We found that the local independent shops had a better range of the high quality food and drinks for which Orkney is rightly famous - cheeses, oatcakes, beers from the Orkney and St Magnus breweries, Orkney herrings, ice creams. Desert island it ainít. Take time to compare prices in different shops, they can vary by 20 or 30 percent and itís not always the same shop thatís cheapest.

We didnít stay in any of the hotels or B&Bs so I canít comment on them. Kirkwall would be a good base if you donít have a car as nearly all the buses and a lot of the inter island ferries converge here. It should be possible to get to and from almost anywhere on Mainland Orkney on a day trip by bus from Kirkwall.

Visitors can sometimes think thereís a morbid feel to the city because there are so many notices in shop windows telling you about funeral arrangements for departed citizens. Thereís a good reason for this. Orkney is too small to sustain a local daily newspaper and funerals, by their very nature, are usually organised at too short notice for the weekly papers. So instead of an advert in the newspaper they ask the local shops to put a notice in their windows. The shop windows can also be a useful source of information about local concerts, quizzes, exhibitions and so on. You can usually tell which ones are genuinely local and which ones have been put on for the tourists.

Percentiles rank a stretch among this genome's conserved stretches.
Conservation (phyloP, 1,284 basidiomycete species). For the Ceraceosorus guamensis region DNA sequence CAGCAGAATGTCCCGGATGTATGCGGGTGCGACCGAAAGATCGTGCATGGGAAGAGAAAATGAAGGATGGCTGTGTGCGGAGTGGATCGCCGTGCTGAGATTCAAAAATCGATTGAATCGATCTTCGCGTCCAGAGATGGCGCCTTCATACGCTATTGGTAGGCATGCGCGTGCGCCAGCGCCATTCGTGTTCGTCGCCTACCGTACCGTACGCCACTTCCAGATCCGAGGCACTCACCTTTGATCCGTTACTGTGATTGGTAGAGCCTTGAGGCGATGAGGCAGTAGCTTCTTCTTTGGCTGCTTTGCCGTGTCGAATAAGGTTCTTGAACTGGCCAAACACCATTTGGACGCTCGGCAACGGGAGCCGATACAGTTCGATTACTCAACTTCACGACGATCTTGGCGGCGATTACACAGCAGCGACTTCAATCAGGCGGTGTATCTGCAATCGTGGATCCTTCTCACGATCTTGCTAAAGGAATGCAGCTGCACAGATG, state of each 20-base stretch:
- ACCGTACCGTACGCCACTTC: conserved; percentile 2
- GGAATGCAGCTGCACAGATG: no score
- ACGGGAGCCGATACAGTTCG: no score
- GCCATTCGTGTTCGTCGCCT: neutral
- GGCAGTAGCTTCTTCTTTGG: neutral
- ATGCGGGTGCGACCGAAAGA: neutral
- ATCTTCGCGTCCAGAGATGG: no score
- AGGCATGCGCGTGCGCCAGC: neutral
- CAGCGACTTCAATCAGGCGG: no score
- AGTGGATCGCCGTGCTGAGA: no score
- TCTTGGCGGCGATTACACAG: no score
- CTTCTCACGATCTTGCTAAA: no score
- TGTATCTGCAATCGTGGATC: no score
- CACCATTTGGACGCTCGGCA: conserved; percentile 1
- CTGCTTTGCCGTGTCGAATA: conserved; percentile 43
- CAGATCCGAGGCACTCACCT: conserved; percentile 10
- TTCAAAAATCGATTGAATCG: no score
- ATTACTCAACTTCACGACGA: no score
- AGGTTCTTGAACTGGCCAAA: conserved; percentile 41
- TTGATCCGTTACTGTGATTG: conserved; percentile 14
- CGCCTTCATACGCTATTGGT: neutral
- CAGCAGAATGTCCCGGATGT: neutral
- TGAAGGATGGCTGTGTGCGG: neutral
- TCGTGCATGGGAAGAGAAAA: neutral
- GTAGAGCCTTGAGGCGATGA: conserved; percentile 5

Craigellachie is offline  
May 27th, 2008, 04:13 AM
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Interesting stuff, Craig, with lots of useful info. When was it you went ? (Apologies if you said & I've missed it.)
caroline_edinburgh is offline  
May 27th, 2008, 07:19 AM
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Oh, you had dinner with Sheila! Is Sheila in Aberdeen, or nearby? We will be in Grantown-on-Spey in about three weeks - perhaps we can get together as well?
GreenDragon is offline  
May 27th, 2008, 07:19 AM
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Oh, and great information in the trip report! We are headed to Orkney just after Grantown, so I forwarded the info to my travel companions Thanks!
GreenDragon is offline  
May 28th, 2008, 04:27 AM